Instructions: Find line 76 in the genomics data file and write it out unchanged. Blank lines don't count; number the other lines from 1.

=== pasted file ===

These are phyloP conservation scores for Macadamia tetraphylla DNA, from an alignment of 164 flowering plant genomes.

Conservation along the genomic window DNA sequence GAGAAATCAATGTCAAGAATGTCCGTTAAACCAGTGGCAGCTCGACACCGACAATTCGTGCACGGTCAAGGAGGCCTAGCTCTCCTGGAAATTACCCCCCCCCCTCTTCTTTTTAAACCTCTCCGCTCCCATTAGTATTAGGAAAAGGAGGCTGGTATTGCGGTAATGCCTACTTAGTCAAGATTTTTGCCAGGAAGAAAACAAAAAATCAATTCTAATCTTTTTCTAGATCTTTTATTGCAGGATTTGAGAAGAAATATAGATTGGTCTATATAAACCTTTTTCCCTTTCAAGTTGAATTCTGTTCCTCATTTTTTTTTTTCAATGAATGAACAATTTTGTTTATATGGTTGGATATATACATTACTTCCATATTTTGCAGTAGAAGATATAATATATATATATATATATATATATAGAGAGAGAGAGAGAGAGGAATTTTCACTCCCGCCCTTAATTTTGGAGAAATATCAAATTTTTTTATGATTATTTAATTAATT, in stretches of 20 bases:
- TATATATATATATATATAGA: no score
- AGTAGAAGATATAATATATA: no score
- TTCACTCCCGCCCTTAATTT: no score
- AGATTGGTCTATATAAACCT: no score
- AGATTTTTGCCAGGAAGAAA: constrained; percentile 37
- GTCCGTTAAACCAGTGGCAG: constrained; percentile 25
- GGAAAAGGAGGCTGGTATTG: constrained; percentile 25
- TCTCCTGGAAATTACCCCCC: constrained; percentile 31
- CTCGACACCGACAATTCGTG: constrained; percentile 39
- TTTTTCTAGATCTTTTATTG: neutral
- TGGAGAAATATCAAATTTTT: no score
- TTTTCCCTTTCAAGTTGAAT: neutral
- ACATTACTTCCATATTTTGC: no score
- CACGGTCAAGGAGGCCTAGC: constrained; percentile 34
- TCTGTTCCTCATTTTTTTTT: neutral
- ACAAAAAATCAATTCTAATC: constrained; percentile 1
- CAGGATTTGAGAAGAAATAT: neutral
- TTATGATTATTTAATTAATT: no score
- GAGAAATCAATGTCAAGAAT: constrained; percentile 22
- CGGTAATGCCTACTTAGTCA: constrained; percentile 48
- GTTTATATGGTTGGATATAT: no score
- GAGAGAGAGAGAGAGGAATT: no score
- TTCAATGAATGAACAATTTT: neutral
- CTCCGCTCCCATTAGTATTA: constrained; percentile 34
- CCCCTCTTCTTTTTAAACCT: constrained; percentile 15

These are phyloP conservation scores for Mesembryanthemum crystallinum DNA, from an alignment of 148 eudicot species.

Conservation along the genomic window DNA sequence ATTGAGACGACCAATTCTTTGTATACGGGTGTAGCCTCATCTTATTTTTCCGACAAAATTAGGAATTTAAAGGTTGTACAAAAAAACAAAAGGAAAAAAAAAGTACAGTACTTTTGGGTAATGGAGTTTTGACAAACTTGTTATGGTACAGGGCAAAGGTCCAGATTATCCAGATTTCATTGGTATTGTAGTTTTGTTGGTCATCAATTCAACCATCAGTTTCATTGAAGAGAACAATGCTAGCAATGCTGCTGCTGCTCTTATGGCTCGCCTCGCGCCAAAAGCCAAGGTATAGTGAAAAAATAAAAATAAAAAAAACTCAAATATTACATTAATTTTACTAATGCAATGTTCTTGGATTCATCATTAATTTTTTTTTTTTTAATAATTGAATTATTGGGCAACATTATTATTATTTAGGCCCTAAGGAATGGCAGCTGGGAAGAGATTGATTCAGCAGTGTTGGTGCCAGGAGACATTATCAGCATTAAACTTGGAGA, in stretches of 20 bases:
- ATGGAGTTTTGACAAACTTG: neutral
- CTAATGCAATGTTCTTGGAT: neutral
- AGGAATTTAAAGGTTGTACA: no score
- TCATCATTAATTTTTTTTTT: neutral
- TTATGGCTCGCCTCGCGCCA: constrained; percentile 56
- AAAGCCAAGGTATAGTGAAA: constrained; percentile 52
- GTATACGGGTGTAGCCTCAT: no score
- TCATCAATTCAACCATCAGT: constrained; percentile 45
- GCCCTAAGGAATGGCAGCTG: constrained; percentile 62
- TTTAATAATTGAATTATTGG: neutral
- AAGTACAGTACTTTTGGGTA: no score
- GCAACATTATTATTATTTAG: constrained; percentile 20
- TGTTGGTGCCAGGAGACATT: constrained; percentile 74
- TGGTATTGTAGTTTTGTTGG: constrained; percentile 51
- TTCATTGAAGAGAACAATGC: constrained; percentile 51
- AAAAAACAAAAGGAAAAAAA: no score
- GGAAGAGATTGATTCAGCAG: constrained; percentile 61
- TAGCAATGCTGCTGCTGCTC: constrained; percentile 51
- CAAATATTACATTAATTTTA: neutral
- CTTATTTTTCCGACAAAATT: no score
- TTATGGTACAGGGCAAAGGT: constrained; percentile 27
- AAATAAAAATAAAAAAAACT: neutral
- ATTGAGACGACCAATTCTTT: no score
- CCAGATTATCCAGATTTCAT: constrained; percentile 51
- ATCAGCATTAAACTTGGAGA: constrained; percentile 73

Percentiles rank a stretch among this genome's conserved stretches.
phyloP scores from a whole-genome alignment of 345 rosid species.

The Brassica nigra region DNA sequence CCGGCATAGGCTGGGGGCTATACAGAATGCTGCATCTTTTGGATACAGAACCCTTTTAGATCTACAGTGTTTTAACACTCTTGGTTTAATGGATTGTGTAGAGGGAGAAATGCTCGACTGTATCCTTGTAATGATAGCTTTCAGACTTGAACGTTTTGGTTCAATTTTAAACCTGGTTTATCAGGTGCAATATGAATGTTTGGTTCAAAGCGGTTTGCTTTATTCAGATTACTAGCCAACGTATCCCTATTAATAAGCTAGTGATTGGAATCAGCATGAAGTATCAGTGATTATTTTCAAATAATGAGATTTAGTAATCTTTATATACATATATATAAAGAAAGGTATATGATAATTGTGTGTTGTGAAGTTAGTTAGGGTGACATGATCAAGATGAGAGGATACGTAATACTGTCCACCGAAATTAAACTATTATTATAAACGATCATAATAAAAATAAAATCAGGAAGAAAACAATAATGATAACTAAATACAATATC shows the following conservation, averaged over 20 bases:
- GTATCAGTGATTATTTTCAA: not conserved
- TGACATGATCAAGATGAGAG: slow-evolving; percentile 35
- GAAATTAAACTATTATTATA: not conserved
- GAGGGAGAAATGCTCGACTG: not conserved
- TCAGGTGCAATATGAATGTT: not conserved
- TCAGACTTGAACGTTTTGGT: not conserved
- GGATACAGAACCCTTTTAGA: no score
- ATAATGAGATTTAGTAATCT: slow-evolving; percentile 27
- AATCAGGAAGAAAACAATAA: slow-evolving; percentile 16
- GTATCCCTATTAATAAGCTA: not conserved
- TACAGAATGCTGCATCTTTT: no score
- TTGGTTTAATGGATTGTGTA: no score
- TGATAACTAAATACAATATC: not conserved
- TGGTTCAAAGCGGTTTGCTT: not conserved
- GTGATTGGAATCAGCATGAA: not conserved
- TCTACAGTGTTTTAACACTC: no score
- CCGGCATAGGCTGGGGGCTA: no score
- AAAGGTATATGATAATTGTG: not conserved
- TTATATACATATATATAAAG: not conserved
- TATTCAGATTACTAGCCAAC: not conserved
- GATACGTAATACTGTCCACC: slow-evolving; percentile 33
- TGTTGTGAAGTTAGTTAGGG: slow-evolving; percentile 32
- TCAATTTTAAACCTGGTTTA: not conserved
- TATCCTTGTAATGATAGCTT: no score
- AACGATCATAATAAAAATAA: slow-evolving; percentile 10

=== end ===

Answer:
- TTATATACATATATATAAAG: not conserved